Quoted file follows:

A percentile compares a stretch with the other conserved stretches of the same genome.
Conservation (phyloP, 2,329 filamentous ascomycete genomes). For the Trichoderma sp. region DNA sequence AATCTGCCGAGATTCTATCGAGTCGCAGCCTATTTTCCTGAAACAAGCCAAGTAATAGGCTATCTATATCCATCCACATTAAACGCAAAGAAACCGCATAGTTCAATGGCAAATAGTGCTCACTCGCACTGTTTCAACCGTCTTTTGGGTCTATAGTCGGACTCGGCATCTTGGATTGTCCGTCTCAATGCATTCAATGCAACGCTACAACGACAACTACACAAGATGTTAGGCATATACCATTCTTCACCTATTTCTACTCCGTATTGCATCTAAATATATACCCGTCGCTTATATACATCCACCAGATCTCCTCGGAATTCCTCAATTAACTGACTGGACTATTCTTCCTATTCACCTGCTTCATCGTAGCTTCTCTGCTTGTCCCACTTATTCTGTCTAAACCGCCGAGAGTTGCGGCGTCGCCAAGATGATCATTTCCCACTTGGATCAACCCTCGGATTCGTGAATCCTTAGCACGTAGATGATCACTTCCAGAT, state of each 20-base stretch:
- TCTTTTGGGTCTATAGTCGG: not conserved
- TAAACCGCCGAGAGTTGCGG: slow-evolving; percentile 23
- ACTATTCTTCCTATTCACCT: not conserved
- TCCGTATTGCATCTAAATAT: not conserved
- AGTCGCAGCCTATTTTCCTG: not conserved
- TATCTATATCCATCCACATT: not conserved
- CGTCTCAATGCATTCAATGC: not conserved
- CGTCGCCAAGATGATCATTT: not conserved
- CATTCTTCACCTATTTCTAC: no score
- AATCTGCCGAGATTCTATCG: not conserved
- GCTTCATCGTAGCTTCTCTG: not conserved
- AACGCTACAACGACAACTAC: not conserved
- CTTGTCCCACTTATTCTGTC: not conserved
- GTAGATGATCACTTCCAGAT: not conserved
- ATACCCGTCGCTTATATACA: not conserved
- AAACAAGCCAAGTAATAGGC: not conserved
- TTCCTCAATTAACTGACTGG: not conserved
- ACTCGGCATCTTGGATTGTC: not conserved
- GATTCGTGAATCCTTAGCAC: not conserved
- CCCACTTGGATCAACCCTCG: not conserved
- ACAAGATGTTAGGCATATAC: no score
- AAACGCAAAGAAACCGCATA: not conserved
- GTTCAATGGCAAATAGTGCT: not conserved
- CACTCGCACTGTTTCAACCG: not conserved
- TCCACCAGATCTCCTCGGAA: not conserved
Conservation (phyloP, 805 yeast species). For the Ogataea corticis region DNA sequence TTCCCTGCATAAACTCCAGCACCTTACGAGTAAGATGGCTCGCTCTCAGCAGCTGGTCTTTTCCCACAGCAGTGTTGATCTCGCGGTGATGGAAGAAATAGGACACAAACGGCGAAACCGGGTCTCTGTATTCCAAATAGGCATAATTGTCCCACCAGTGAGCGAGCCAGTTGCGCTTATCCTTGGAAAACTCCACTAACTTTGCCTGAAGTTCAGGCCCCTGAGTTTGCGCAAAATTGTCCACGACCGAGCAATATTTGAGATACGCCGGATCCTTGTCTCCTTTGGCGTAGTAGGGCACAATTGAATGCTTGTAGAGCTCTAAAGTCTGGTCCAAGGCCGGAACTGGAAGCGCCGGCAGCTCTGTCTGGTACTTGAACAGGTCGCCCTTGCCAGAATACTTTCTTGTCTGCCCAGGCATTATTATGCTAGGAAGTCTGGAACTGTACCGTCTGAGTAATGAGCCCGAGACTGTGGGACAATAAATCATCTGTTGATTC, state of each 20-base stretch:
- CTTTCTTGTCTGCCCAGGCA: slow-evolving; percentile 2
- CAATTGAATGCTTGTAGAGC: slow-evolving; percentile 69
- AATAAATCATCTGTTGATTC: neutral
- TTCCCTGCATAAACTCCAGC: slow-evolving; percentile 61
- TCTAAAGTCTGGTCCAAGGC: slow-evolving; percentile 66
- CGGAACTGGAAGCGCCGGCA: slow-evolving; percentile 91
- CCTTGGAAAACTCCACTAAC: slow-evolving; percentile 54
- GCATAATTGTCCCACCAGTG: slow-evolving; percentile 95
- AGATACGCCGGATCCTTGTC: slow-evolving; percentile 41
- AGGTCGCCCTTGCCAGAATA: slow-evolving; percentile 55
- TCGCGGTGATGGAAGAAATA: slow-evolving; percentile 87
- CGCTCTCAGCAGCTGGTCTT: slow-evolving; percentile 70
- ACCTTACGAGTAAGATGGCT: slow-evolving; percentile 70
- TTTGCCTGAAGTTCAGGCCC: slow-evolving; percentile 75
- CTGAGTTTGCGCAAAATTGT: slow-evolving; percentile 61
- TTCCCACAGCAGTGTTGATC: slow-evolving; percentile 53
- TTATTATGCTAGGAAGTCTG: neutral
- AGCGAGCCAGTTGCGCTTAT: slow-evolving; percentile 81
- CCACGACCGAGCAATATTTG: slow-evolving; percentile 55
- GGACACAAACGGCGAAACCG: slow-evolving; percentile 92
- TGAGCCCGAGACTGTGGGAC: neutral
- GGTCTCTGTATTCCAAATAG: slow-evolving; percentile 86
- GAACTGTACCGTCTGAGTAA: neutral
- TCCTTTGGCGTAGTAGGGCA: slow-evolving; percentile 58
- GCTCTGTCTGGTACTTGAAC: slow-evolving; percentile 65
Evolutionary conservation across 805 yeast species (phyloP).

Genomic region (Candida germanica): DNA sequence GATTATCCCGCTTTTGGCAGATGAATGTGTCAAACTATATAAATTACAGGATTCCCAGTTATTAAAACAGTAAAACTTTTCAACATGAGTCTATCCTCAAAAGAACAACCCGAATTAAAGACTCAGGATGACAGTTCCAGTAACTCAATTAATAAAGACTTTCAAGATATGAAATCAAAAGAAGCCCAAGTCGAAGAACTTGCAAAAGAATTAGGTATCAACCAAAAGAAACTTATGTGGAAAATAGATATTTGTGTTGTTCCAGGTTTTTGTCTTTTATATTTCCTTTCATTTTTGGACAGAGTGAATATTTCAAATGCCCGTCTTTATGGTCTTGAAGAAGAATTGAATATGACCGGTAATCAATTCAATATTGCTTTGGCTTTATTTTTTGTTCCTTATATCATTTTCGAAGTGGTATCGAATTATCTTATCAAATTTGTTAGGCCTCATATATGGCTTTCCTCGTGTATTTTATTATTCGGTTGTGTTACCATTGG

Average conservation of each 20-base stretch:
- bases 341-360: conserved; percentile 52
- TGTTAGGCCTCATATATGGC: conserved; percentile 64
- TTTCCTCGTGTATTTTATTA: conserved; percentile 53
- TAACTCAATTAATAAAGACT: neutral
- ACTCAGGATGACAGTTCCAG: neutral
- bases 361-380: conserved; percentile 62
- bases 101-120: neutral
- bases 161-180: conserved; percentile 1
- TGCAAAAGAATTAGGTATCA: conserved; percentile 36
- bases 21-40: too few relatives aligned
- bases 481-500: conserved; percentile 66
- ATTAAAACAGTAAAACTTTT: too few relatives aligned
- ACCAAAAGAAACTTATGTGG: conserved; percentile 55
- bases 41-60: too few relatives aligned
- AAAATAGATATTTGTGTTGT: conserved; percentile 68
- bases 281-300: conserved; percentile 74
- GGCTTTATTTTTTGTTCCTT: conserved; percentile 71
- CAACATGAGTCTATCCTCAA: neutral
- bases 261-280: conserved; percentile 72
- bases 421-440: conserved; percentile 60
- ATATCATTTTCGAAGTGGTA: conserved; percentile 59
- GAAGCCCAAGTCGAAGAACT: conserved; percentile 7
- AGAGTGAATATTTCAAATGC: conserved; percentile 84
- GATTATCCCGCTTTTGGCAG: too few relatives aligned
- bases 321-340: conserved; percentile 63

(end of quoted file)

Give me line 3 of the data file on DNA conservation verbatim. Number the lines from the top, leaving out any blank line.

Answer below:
- TCTTTTGGGTCTATAGTCGG: not conserved